Last year, UK’s National Health Service’s Lincolnshire and Goole hospital cancelled all of its planned operations and diverted major trauma cases to neighbouring facilities following a targeted attack. Although the hospital didn’t divulge the kind of virus that infected its systems, it is likely an infestation of ransomware — a malware scourge whose purveyors have taken to targeting hospitals and healthcare facilities. Here in the UAE, a well-known private medical centre also faced a similar attack in 2016.
If hackers manage to lock and/or encrypt the health record of a patient needing immediate healthcare attention, the patient’s life will be in danger. Securing the network and medical devices therefore has become top priority for the healthcare industry, and now more than ever the healthcare sector must ensure that they put patient data confidentiality on par with patient care.
Operators therefore need to acknowledge that the data is as important as their patients. Given the reliance on connected healthcare devices and the data they provide, protecting this data and the devices that monitor and treat are in-line with protecting patient lives, hence the healthcare sector and medical device manufacturers need to understand that securing the Enterprise of Things is vital. The Enterprise of Things is a network of intelligent connections and end points within the enterprise – including a collection of devices that enable smart product development. For device manufacturers, the focus is still almost entirely on the function of the device rather than its capacity to be secured.
Securing medical devices and the network
There are some tools that can be employed to secure medical devices. Hospitals must teach staff how to identify and avoid phishing scams, ransomware attacks, and other email-based threats. They should also ensure that all staff use secure communications tools when texting, making or taking phone calls, or collaborating with staff or patients and even insist on multi-factor authentication on all their devices.
As far as securing their technology goes, healthcare providers should also put email solutions, collaboration tools, and other critical apps in containers to protect sensitive content. Laptops and desktop PCs, tablets and smartphones, wearables, and IoT devices can be protected with unified endpoint management solutions (such as BlackBerry UEM). Giving systems a security check-up to identify potential threats is also a good idea.
Implementing healthcare technology security standards like DTSec that promotes security from the ground up is also a good idea. Launched in May 2016, BlackBerry’s medical device cybersecurity standard DTSec is the most comprehensive security standard for medical devices. The standard is a holistic representation of best-practice medical device security, developed with input from a variety of industry experts, including university researchers and cyber security firms to nurses and medical manufacturers.
The healthcare sector must also use secure file-sharing solutions that allow them complete control over their information and the capacity to secure information safely within their borders. The healthcare industry, like other enterprises, should safeguard critical information the same way it safeguards a patient’s wellbeing.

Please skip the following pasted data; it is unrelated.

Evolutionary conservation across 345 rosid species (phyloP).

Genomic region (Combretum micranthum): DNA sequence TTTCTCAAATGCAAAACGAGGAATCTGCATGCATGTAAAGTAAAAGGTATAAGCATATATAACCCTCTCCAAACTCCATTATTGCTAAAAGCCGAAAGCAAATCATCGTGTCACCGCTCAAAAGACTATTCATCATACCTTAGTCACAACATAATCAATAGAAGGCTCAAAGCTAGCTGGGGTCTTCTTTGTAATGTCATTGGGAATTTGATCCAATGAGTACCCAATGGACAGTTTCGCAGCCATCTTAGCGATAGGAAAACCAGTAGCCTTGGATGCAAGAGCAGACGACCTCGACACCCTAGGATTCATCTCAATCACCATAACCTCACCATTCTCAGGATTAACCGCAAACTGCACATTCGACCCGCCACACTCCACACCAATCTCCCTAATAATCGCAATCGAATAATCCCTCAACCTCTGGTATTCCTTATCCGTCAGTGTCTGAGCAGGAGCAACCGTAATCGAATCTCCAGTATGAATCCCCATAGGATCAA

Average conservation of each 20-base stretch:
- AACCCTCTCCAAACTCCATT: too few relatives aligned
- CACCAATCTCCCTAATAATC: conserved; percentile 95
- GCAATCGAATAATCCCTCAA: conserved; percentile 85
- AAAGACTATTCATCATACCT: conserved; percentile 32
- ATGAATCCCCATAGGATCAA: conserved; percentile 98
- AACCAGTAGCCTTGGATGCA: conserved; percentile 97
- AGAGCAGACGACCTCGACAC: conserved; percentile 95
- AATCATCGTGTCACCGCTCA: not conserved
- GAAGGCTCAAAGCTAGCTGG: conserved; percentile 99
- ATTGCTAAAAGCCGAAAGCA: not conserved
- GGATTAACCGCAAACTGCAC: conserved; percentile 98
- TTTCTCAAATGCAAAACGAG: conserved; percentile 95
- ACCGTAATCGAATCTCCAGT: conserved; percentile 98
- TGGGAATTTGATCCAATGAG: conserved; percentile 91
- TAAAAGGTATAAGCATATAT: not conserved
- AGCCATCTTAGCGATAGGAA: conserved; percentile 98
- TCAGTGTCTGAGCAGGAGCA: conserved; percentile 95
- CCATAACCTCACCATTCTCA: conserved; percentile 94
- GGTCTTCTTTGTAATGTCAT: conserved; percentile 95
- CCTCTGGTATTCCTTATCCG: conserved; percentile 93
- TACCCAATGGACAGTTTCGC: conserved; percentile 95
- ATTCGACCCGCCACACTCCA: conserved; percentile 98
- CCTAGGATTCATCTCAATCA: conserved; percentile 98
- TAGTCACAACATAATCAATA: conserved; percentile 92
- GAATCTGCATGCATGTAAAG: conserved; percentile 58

Some organizations are especially vulnerable to ransomware attacks because they often have fewer IT resources than big companies. They may not be strictly following best practices or doing regular data backups of all critical servers. They may also have a harder time controlling their environment and ensuring employees follow their anti-phishing and other training to prevent such malware from taking root.
Healthcare systems must therefore secure their networks so they aren’t vulnerable to hackers. They must also write cybersecurity requirements into their procurement policies to force device, IT hardware, and software makers to build security into everything they sell. Finally, they need to ensure that any applications they install are user-friendly; otherwise staff will turn to less-secure shadow IT workarounds (like personal messaging, cloud storage, and other apps).
Healthcare workers must understand how mobile device policies secure Protected Health Information (PHI) and how using the healthcare organisation’s approved apps (that have been security tested) supports data security.
Device makers meanwhile must strengthen device security, including regularly patching operating systems and apps against vulnerabilities.
BlackBerry UEM software provides comprehensive, policy-based management of all the endpoint devices a healthcare organization can own. Through BlackBerry Workspaces, files such as medical records are encrypted and watermarked so that hackers cannot access them even if stolen. This allows hospitals and patients to avoid paying ransomware to attackers, and also more easily track down the hackers.
In conclusion, it can be said that enterprise technology gives healthcare providers a way to efficiently deliver the best quality medical services, but they need to develop a strong security framework to ensure the smooth functioning of their business without compromising on patient care.